Scientists have discovered that microorganisms deep in the Pacific Ocean breathe arsenic – an element that is poisonous to humans. Researchers believe that this may be an ancient survival strategy, which was probably used by organisms during a time when oxygen was limited on Earth.

“Thinking of arsenic as not just a bad guy, but also as beneficial, has reshaped the way that I view the element,” said Jaclyn Saunders, the lead author of the study and a postdoctoral fellow at the Woods Hole Oceanographic Institution and the Massachusetts Institute of Technology.

Underwater Photo Exhibition on Artificial ‘Sunken Ship’ Reef in Florida Woos Divers Divers swim above the former missile-tracking ship Gen. Hoyt S. Vandenberg in the Florida Keys National Marine Sanctuary off Key West, Florida May 21, 2010. Photo: REUTERS/Ho New

“We’ve known for a long time that there are very low levels of arsenic in the ocean,” said the study's co-author Gabrielle Rocap, a professor of oceanography at the University of Washington. “But the idea that organisms could be using arsenic to make a living — it’s a whole new metabolism for the open ocean.”

The scientists studied samples of seawater from a region of the ocean where oxygen is practically non-existent. The researchers believe that such areas are expanding due to the onslaught of climate change. The scientists also opine that as the effects of climate change continue to alter oceans and ecosystems underwater, organisms may have to adapt, especially in the event that oxygen becomes scarce once again.

“In some parts of the ocean there’s a sandwich of water where there’s no measurable oxygen,” Rocap said. “The microbes in these regions have to use other elements that act as an electron acceptor to extract energy from food.”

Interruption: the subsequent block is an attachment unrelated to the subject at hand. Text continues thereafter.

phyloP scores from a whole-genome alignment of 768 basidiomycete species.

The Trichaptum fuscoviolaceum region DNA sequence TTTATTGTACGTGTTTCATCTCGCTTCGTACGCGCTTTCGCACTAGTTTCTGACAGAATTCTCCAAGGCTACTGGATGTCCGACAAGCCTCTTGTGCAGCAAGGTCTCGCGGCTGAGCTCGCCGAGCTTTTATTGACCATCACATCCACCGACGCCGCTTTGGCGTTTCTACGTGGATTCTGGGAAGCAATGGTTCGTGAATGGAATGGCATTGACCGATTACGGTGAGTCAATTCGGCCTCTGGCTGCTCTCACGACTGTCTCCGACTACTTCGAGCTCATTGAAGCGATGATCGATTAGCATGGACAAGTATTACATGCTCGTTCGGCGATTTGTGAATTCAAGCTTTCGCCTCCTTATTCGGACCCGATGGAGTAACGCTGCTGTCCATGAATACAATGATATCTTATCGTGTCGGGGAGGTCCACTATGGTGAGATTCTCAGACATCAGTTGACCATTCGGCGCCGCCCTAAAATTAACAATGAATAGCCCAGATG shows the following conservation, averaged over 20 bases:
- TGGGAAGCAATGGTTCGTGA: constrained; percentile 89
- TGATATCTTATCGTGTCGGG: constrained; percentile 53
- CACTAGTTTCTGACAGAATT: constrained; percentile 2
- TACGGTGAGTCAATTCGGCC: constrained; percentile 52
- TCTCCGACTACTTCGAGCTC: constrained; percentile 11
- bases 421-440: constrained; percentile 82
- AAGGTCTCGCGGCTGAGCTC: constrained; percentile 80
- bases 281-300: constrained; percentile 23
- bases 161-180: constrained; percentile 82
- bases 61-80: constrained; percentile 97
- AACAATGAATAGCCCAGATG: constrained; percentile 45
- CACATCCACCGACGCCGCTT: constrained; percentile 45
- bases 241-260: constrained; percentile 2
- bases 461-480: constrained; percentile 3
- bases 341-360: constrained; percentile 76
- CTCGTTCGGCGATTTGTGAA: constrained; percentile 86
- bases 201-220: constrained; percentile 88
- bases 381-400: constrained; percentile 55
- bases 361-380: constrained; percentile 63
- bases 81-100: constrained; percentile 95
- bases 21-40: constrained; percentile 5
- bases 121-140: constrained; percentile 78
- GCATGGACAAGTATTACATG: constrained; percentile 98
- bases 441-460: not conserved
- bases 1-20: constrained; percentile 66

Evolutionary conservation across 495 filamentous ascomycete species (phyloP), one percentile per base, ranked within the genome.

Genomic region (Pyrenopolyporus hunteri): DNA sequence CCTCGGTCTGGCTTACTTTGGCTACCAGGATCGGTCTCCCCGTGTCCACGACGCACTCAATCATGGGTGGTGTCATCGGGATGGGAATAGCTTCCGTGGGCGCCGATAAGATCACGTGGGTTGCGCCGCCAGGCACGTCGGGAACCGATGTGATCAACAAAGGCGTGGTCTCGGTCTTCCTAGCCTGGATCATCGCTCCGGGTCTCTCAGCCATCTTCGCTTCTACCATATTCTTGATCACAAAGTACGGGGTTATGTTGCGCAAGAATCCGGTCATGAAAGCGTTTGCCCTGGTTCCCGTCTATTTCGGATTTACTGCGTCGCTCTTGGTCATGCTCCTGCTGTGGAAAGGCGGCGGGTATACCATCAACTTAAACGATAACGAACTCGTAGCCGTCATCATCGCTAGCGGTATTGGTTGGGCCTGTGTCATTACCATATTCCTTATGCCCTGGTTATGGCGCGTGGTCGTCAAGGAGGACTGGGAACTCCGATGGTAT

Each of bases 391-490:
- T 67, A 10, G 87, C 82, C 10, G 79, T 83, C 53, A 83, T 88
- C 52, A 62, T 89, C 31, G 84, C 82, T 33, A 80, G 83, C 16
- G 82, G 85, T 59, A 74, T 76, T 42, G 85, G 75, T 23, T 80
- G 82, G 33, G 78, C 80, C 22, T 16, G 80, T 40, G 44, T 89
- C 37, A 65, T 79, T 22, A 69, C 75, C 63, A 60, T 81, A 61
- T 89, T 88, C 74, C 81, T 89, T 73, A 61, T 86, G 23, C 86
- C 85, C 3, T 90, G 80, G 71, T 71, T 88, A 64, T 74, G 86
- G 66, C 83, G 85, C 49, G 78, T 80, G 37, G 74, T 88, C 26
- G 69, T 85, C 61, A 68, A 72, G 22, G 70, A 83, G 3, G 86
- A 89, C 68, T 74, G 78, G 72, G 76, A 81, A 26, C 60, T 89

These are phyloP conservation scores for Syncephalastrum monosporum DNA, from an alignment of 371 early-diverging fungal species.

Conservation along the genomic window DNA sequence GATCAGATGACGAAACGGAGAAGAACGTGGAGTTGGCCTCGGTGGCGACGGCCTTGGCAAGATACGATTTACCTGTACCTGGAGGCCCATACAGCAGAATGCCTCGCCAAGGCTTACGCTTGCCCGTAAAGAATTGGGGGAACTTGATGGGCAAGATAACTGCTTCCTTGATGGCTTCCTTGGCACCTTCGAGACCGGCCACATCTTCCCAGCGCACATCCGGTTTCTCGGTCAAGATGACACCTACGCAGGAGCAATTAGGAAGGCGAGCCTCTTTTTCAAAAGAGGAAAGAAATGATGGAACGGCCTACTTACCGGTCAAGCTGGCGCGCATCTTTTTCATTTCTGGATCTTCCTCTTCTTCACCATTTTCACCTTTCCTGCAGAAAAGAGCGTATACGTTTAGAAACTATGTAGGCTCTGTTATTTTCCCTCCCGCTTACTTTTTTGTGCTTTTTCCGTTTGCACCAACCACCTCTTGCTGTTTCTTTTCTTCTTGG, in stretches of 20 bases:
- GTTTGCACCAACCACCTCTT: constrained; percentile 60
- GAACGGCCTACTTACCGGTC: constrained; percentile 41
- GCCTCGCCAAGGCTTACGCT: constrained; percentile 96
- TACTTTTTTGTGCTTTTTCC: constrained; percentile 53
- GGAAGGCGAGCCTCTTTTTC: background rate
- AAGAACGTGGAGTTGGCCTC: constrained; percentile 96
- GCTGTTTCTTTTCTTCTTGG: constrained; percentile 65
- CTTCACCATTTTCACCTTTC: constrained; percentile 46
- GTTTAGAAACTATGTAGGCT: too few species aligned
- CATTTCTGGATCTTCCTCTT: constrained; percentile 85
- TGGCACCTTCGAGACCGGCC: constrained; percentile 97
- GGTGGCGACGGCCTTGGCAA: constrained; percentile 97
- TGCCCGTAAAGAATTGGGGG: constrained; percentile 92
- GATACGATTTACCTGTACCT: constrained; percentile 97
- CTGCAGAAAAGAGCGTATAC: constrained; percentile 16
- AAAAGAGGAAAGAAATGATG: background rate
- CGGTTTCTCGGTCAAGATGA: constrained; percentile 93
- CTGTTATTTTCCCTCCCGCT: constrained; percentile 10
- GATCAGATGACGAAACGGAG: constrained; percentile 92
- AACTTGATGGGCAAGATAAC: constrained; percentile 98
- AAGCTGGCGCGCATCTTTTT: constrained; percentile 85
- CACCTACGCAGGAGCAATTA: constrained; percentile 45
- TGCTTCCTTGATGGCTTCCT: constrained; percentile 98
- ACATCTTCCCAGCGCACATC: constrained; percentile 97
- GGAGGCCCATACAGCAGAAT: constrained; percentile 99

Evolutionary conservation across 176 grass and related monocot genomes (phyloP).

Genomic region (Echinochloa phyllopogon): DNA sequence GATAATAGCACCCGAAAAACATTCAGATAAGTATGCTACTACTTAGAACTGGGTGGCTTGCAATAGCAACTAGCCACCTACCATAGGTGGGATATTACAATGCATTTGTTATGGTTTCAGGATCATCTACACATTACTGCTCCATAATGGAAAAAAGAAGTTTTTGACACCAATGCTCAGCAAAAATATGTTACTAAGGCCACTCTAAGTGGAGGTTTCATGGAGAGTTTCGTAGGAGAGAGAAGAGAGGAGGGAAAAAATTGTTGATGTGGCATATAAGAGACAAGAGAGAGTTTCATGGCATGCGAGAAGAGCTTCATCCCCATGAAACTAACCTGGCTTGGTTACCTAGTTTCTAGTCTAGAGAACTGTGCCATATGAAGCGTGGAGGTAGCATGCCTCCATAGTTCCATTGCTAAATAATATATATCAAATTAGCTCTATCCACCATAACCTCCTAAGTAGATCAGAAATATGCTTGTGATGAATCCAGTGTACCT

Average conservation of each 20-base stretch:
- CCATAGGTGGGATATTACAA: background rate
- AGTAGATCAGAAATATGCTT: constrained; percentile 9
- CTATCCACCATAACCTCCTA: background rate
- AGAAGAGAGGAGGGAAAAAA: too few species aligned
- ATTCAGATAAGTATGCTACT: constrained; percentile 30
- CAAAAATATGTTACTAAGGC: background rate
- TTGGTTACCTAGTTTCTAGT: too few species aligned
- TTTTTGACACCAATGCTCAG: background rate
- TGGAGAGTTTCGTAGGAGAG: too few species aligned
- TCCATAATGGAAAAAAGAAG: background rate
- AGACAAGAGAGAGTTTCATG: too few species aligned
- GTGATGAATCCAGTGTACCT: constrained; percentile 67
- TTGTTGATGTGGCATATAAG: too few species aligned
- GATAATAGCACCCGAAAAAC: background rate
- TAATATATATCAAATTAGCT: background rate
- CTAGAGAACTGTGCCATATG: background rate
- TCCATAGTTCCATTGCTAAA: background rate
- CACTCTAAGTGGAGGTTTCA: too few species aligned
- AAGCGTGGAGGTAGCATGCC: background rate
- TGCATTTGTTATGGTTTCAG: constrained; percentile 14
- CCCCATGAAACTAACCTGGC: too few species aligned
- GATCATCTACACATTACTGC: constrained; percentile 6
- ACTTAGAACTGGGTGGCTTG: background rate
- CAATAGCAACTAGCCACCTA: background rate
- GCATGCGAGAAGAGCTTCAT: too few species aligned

The researchers discovered that the arsenic-breathing microorganisms likely make up for one percent of the underwater microbial ecosystem. These microbes could also be related to arsenic-breathing microbes previously found in hot springs or contaminated land masses.

“What I think is the coolest thing about these arsenic-respiring microbes existing today in the ocean is that they are expressing the genes for it in an environment that is fairly low in arsenic,” Saunders said. “It opens up the boundaries for where we could look for organisms that are respiring arsenic, in other arsenic-poor environments.”

“For me, it just shows how much is still out there in the ocean that we don’t know,” Rocap added. “Right now we’ve got bits and pieces of their genomes, just enough to say that yes, they’re doing this arsenic transformation.The next step would be to put together a whole genome and find out what else they can do, and how that organism fits into the environment.”

The new study has been published in the Proceedings of the National Academy of Sciences.